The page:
Syria will hold presidential elections that are expected to return President Bashar al-Assad to office on 3 June, the country’s parliamentary speaker said on Monday.
Syria’s first presidential election — after constitutional amendments did away with the old referendum system — will be held amid a devastating civil war that has killed more than 150,000 people, with rebels holding large swathes of territory.
“Elections for the president of the Syrian Arab Republic for Syrians resident in the country will be held on June 3 from 7:00 am to 7:00 pm,” Mohammad al-Lahham said during a special session of parliament.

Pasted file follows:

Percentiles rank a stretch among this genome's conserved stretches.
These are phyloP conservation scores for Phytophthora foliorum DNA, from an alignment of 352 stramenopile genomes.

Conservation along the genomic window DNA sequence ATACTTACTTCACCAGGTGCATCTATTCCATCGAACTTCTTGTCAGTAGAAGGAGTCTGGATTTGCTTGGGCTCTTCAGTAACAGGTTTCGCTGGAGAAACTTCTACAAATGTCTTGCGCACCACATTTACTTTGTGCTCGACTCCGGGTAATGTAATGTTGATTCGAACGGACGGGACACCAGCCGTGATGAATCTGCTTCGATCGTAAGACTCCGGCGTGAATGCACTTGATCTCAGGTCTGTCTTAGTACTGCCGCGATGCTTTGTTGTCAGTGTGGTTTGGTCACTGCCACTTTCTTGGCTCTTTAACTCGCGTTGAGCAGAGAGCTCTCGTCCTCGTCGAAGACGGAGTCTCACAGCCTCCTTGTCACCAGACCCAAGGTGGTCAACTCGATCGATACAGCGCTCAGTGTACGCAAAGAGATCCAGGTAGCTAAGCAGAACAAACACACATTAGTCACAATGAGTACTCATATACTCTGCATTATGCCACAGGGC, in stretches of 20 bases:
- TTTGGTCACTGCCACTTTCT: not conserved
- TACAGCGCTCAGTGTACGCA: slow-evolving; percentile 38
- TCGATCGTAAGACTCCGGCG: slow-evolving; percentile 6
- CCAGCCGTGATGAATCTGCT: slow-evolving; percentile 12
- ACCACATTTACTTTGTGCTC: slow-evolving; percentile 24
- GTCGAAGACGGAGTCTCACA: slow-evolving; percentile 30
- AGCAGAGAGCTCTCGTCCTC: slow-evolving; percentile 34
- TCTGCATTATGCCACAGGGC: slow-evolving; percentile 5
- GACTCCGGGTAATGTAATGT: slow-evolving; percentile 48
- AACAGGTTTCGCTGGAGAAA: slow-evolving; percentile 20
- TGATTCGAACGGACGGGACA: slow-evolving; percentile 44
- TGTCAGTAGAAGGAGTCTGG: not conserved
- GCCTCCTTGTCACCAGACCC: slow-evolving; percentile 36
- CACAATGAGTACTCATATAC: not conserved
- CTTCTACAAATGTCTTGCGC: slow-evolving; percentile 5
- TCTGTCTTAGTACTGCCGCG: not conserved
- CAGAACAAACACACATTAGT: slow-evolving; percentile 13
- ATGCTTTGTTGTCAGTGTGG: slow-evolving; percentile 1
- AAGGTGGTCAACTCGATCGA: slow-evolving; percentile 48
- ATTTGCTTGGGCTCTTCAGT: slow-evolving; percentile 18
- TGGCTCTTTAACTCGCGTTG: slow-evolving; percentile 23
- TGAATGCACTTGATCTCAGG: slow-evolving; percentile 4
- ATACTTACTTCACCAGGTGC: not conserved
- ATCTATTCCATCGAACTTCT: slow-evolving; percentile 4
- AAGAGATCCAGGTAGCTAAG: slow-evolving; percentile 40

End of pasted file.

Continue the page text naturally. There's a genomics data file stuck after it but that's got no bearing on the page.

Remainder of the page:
Voting for Syrians living outside the country will take place on 28 May, he added, saying candidates for the presidency could register to run from Tuesday until 1 May.
Assad, whose term ends on 17 July, is widely expected to run and win another seven-year term in office despite the conflict.
New election rules require candidates to have lived in Syria for the last decade, effectively preventing key opposition figures in exile from standing for office.
More than 150,000 people have been killed in the fighting in Syria since March 2011, according to the Syrian Observatory for Human Rights.
The conflict, which began with peaceful protests against Assad’s government, has also displaced nearly half of Syria’s population inside and outside the country.
The government has not laid out how it plans to hold elections under the circumstances.